ROBINSON, JOHN FOSTER, CBE, died on September 28, 1988, aged 79. A leg-break and googly bowler, he was three years in the Harrow XI and headed the averages in 1928. At Lord's that year he had a leading part in one of the most exciting matches in the long rivalry between Eton and Harrow: put on for the first time when Eton in their first innings were 111, he proceeded to bowl them out by taking four for 13 in five overs and one ball. His second-innings return of two for 106 from 24.1 overs was better preparation for his one first-class appearance. Playing for Gloucestershire against Oxford the following season he had figures of none for 50. That he did not bat mattered little. His father, Sir Foster Robinson, and his uncle, Percy, also played for Gloucestershireb

ROBSON, CLAYTON GRAEME WYNNE, who died on February 26, 1989, aged 87, captained Malvern in 1920, the last of his four years in the XI, and later captained Sandhurst. A stylish batsman with a classical approach to strokemaking, he had two games for Worcestershire in 1921, and then in 1926 four for Middlesex, but he never really reproduced the batting of his schooldays and his first-class record was just 136 runs at 15.11. His 46 against Hampshire on debut remained his highest innings. Robson was also a rackets player of distinction.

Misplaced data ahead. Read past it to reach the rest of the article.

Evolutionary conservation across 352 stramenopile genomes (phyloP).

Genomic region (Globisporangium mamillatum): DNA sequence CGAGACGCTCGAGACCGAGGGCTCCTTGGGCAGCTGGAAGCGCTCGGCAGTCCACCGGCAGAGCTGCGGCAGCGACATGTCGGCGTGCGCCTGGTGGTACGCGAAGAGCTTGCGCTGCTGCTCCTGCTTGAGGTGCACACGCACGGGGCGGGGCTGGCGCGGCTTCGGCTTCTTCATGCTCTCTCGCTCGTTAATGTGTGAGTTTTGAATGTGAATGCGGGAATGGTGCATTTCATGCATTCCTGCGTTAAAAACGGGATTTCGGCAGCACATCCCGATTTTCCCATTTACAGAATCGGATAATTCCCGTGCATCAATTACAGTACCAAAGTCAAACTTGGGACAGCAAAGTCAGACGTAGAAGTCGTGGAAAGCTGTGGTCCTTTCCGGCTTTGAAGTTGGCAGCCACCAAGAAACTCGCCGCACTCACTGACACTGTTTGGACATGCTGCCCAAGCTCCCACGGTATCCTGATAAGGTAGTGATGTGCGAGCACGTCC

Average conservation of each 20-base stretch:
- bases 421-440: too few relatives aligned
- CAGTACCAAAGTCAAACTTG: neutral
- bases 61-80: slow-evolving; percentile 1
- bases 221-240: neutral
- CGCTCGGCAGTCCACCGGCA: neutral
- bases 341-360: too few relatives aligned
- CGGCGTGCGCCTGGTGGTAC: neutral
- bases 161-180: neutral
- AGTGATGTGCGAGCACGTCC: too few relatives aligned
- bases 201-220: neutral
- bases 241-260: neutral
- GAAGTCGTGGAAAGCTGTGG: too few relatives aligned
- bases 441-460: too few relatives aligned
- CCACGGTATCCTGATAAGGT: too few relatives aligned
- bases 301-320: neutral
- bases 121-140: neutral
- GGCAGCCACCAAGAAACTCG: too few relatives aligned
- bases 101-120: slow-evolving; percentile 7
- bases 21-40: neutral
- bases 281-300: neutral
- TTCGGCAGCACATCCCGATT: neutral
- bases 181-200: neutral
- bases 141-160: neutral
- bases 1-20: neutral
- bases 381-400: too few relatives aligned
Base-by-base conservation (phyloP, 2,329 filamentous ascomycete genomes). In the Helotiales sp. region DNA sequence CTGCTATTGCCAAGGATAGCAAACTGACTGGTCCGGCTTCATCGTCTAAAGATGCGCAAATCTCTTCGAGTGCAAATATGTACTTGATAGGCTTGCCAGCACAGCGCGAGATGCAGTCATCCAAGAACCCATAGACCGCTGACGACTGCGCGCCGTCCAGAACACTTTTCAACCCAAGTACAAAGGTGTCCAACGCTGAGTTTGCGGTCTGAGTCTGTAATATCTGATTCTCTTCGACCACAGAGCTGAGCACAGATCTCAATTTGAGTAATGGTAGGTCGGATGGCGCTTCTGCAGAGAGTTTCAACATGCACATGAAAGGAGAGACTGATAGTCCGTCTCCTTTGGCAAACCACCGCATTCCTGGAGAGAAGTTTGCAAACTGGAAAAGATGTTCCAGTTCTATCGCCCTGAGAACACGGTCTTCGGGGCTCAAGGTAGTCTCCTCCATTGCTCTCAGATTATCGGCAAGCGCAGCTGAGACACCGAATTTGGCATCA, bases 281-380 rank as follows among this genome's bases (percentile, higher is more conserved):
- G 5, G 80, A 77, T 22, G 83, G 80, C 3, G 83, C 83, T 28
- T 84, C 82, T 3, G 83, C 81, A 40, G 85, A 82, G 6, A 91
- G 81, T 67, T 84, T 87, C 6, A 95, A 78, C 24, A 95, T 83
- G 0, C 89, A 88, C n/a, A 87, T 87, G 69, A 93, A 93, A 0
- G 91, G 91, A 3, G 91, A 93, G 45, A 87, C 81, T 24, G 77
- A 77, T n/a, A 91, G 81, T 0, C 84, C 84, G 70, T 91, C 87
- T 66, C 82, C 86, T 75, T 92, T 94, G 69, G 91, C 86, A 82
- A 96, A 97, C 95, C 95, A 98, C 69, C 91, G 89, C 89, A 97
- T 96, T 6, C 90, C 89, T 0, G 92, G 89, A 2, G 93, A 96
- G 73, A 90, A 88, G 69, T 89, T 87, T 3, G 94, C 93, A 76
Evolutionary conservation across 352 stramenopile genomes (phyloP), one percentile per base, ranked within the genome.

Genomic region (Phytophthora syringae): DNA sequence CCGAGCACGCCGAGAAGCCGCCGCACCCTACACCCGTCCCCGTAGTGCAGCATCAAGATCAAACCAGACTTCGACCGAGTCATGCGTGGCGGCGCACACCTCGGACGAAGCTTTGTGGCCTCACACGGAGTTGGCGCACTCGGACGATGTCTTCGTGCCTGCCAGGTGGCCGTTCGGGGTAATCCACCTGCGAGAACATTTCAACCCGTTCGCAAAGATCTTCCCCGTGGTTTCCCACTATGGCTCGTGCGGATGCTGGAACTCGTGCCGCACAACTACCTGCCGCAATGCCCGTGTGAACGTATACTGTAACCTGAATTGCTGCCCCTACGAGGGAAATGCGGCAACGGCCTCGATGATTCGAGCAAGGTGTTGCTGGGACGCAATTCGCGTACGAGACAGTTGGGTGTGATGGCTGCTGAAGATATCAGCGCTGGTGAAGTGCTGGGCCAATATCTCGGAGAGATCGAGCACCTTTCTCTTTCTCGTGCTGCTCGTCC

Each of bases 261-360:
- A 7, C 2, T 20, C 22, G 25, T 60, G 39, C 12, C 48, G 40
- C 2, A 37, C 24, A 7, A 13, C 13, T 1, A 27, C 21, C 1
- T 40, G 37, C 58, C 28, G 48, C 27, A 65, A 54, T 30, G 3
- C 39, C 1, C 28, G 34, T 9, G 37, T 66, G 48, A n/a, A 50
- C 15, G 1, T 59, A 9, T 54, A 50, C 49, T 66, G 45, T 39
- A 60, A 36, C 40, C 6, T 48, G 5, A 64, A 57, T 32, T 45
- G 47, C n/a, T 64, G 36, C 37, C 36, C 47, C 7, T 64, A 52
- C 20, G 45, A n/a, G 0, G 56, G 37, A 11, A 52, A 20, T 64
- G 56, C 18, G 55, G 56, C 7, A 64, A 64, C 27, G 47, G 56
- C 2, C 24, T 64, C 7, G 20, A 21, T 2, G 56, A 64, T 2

ROSTRON, FRANK, who died on January 7, 1989, in his 82nd year, was a lively cricket correspondent for the Daily Express in the 1950s who specialised in off-field stories more than was then fashionable. His hard-hitting copy was often aimed at stirring controversy. South African by birth, he was happiest writing about tennis and boxing. He had been South African middleweight champion and managed the national boxing teams at the 1932 and 1936 Olympics.

SAMUEL, GLYNDWR NINIAN THOMAS WATKIN, who died in 1985, aged 67, was in the Uppingham XI in 1935 and the following season played three matches for Glamorgan. A right-hand batsman, he scored just 41 in his four innings, with a highest score of 22.

SCOTT, WILLIAM ERNEST NEWNHAM, died on August 6, 1989, aged 86, on the Isle of Wight. At the time of his death, he remained the only man born on the island to play first-class cricket, having been invited by Hampshire for a trial in 1925. A hand injury prevented him from playing that season, and it was 1927 before he made his debut, against Essex at Southampton. In five matches he scored 102 runs at 20.40 and took four wickets at 32.75 with his quickish off-breaks. When offered professional terms at the end of the season he said he preferred security of a career in banking. After that, he confined his cricket to club matches.